• The most common wrist fractures experienced by snowboarders are skiers are:
  • Extra-articular fracture- this break occurs above the wrist joint, meaning it does not extend into the actual joint.
  • Intra-articular fracture- this fracture affects the wrist joint and the distal radius
  • Comminuted fracture- this is when the bone is broken in multiple places
  • Open fracture- is when a bone fracture punctures the skin, meaning it’s exposed externally

To prevent wrist fractures, you should consider wearing wrist guards when participating in winter sports. As this study shows, wrist guards mitigate the risk of hand, wrist and forearm injuries by up to 85%.

Experts also suggest that before you hit the slopes, learn the best way to fall. Since falling is a part of the learning process, the least you can do is learn how to do it safely to minimize pain and risk of injury.

You could also consider investing in some impact shorts. These come equipped with padded guards on the bum, hips, and thighs for added protection. Anyone who’s snowboarded can testify that repetitive falling onto your coccyx can be really painful.


Anterior Cruciate Ligament (ACL) Tear

ACL Injury Diagram

The ACL is one of the ligaments located inside your knee joint. It’s the part that connects the femur and tibia, and is responsible for maintaining a stable, but flexible knee.

ACL injuries occur when an unexpected twisting force is applied on the knee, forcing it to buckle. These are quite common among skiers, especially when they’re landing jumps or mogul skiing. They can also happen during falls if the snow bindings fail to release.

If your anterior cruciate ligament tears, you’ll definitely notice because you’ll hear an audible “pop” sound. This will be followed by brief but intense pain and swelling.

There are a couple of things you can do to mitigate ACL injuries. For one, you should go easy when skiing at the end of the day. Don’t choose difficult terrains or go speed skiing if you’re already feeling tired.

You should also check your snowboard bindings for release tension and adjust accordingly. Ideally, you should know your DIN, which is a measure of your bindings release tension.

If the bindings are set to DIN number 1, this means that they’ll release smoothly in case you encounter a problem. Bindings set to DIN number 15 (a competition-based setting) means they won’t release easily unless there’s a significant amount of force applied. If you’re not certain of the ideal DIN setting, consult a qualified snowboarding or ski technician.


Skier’s Thumb

Hand Ligaments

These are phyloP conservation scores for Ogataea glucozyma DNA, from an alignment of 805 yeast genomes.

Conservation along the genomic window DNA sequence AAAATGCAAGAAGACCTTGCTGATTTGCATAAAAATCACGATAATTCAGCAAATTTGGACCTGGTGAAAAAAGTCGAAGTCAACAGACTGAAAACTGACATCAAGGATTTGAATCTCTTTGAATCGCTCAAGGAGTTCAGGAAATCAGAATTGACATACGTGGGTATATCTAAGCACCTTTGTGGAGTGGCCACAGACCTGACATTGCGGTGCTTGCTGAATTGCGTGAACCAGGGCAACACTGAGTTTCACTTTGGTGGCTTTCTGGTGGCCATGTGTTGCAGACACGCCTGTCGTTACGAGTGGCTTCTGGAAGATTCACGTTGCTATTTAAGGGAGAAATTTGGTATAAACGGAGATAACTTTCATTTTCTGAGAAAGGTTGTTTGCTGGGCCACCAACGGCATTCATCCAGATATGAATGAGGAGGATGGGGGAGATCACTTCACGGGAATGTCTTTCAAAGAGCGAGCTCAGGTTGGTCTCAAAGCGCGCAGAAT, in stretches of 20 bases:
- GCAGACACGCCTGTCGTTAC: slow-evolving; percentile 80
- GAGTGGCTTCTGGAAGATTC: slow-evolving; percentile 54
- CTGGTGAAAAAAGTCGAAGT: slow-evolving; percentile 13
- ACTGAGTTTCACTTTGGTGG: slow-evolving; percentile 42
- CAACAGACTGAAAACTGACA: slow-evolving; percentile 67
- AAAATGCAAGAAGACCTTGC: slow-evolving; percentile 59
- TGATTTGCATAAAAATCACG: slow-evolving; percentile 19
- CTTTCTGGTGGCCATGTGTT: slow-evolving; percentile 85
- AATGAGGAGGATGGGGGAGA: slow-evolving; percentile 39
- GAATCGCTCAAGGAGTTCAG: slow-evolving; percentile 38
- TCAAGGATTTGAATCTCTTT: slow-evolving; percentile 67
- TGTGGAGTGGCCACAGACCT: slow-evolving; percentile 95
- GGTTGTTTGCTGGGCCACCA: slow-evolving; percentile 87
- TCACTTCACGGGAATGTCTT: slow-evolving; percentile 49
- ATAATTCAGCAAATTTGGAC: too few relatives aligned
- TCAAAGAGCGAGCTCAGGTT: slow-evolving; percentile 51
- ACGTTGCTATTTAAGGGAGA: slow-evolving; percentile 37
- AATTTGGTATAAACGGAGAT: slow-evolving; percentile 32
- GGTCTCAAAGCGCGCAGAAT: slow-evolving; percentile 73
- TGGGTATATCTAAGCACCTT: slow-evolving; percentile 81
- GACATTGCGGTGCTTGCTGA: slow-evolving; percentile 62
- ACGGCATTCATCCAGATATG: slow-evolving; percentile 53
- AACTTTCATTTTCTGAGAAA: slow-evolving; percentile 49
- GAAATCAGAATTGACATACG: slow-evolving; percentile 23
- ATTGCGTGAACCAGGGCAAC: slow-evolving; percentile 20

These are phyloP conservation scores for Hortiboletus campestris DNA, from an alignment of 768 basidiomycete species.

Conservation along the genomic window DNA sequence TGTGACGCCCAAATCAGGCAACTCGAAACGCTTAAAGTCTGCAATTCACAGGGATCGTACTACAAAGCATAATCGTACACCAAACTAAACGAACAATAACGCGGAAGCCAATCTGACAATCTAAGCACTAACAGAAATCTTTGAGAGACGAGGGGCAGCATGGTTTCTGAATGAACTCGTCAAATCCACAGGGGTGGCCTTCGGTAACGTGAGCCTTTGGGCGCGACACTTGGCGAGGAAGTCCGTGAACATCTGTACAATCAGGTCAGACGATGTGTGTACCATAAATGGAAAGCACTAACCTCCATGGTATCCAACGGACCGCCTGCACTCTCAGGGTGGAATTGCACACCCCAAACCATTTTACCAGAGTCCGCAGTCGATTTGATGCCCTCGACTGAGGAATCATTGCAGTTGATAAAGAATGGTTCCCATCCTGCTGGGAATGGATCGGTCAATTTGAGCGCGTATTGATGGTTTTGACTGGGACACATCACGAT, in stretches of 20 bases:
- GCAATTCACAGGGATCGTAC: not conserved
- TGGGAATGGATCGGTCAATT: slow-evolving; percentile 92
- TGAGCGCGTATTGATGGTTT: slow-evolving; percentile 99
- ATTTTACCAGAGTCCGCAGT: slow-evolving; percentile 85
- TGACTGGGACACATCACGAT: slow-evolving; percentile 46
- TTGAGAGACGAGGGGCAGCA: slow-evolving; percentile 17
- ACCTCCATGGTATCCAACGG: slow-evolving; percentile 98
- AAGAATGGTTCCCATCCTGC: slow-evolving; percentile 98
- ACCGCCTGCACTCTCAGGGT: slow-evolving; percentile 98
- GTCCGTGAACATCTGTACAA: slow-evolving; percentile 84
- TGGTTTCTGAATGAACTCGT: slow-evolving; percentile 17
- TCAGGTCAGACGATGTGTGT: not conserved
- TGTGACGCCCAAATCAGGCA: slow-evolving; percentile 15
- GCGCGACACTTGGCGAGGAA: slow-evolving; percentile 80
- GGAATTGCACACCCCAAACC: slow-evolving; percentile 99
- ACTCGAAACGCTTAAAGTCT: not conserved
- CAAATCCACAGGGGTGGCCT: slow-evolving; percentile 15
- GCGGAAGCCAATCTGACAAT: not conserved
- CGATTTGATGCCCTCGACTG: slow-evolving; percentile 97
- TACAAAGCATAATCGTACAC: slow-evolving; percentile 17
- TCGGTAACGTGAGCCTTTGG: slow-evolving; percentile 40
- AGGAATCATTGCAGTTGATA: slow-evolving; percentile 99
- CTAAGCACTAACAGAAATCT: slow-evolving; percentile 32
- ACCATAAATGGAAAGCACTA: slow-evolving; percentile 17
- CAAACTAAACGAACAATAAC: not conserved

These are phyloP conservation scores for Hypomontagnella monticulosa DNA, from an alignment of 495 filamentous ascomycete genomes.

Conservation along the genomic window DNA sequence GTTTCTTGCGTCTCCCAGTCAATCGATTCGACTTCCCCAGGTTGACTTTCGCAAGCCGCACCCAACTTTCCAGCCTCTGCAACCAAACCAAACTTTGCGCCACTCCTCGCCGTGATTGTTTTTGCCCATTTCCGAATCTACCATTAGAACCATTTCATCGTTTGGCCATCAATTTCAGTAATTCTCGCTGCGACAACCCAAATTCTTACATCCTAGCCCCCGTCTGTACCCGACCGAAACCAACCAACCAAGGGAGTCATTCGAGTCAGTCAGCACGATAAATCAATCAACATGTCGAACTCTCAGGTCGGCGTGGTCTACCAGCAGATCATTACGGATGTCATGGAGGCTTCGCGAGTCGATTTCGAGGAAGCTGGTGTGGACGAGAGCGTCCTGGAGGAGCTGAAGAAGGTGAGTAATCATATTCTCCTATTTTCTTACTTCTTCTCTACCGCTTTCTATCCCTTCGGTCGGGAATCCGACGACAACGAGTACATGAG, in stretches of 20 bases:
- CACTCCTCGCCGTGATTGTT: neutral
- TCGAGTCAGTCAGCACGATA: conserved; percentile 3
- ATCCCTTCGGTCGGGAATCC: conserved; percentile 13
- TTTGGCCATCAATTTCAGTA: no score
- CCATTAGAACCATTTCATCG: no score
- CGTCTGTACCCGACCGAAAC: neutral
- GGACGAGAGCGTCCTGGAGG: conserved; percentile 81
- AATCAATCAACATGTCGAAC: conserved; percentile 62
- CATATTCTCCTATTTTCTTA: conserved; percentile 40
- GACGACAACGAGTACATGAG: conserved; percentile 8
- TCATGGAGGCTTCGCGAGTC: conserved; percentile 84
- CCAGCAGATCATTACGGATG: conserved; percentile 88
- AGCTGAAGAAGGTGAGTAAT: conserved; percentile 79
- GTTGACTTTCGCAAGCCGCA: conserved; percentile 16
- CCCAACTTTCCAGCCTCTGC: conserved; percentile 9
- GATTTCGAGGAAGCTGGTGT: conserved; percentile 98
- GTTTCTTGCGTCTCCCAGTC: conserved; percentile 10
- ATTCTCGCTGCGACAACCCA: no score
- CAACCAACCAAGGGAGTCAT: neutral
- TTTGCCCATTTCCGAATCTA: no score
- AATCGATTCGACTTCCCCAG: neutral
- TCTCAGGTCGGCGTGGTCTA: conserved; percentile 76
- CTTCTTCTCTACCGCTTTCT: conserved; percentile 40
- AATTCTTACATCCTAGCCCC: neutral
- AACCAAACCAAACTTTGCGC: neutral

The bones and ligaments of the back side of the hand

Also known as Gamekeeper’s thumb, this injury occurs on the soft tissues connecting the bones of your thumb. Skier’s thumb contributes to a considerable number of skiing injuries. In the worst cases, it causes a complete tearing of the ligament and has to be repaired surgically.

As you might have guessed, the condition was so named because it happens mostly during skiing accidents whereby the skier fails to let go of the ski pole. As a result, the thumb is forcefully bent backwards, tearing the ulnar collateral ligament or soft tissue.

If you experience this injury, you’re likely to feel pain at the base of your thumb. The thumb may also swell, making it difficult to grasp things between the thumb and index finger.

The easiest way to avoid this injury is to avoid falls when skiing. But since this is practically impossible for most skiers, it’s easier to learn how to let go of the ski pole during a fall. This way, even if you fall on an outstretched hand, the impact won’t be as severe as it would be if you were still holding onto the pole.

Also, consider wearing thumb splints or stabilizers. These will keep your ulnar collateral ligament protected without impeding hand movement and function.


Conclusion

A wide range of injuries can occur when you’re taking part in winter sports. Knee, wrist and head injuries are the most common amongst skiers, snowboarders and sledders.

Fortunately, there are several measures you can take to avoid becoming a victim. For one, use appropriate equipment designed for your sport. Wear protective gear if at all possible especially a helmet.

Secondly, hit the gym; preparing your muscles before the snow even falls is an effective way of minimizing risk of injury. Take up yoga, flexibility cannot be underestimated for its impact on your boy’s ability mitigate injury. Lastly, learn the right technique and adhere to the rules related to your sport.